The nude has been the subject of art for centuries and continues to be a defining feature in art today. Early representations of the female nude probably had a religious function and served as a symbol of fertility. The idealized male nude that emerged in classical Greek sculptures (6th-5th century BC) memorialized real men and portrayed gods. Female nudes that emerged in the 4th century BC often depicted a modest representation of Aphrodite, the female goddess of love.
After the rise of Christianity, the most accepted representation of the nude was in religious art such as the biblical story of Adam and Eve. With the rediscovery of Greco-Roman antiquity in Italy in the 13-16th centuries and the growing interest in human anatomy, nudity (and drawing nudes from life) became a respectable theme in visual art and science.
Although nudes continued to be depicted in historical and mythological scenes, the 17th C Baroque artists depicted more sensual nudes in naturalistic settings and 18th century Rococo artists portrayed nudes in more frivolous surroundings. The female nude became a strong tradition for 19th century Impressionists illustrating modern life settings and for Post-Impressionists using new techniques and non-representational color.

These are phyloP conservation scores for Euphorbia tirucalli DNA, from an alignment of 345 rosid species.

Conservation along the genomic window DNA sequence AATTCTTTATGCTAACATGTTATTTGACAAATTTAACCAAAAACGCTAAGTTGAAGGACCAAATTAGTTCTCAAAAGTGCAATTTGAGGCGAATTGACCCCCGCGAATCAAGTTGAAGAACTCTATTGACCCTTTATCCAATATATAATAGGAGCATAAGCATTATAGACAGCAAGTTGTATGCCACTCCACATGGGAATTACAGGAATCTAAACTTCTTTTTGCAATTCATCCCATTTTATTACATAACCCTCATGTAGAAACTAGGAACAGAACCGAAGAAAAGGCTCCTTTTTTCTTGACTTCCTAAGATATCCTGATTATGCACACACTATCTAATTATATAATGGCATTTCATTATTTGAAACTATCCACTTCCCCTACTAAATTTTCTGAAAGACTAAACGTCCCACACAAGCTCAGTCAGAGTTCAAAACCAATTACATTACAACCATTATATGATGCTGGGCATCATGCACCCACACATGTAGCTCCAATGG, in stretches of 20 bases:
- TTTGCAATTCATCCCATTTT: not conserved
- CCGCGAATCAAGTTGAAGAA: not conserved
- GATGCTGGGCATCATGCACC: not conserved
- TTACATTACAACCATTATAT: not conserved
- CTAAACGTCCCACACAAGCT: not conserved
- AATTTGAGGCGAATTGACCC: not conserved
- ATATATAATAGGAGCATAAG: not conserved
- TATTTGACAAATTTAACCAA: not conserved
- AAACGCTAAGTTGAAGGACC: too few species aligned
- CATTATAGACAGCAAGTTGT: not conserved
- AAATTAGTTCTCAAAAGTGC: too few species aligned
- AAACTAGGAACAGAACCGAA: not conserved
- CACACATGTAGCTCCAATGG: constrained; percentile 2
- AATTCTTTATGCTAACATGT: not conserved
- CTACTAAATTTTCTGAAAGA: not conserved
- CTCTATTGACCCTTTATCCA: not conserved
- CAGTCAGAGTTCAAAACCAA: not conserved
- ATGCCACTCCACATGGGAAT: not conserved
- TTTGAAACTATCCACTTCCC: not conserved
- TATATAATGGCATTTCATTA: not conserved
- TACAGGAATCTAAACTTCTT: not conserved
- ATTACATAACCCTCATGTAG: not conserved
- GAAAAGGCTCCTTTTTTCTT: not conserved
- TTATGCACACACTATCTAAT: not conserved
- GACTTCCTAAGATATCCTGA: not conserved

Development of photography in the 19th century greatly aided artists in their depiction of figures enabling them to do away with lengthy modeling sessions and allowing them to portray less idealized and more inclusive representations of the human form. Given the rise of photography and more realistic representations of nude figures, the line between art and pornography became more obscured.
In 1956, art historian Kenneth Clark offered his theory on the difference between nudity and nakedness: “…nudity refers to a culturally transcendent and virtuous depiction of an unclothed body, while nakedness refers to an exposed, vulnerable, and embarrassing image of an unclothed body.” The current exhibit offers varied representations of nude male and female figures in numerous mediums including paint, ink, crayon, pencil, print, and mixed media.
Using Clark’s definitions of nudity and nakedness, would you characterize some of the unclothed portraits as nude and others as naked? Do some of the artists depict the classical idealized form? In your opinion, do any of the images border on pornography? We're interested in your feedback on these questions. Provide your responses in our survey.
Kristi Kohl, Archives Specialist
First Floor Gallery Wall
Second Floor Display Cases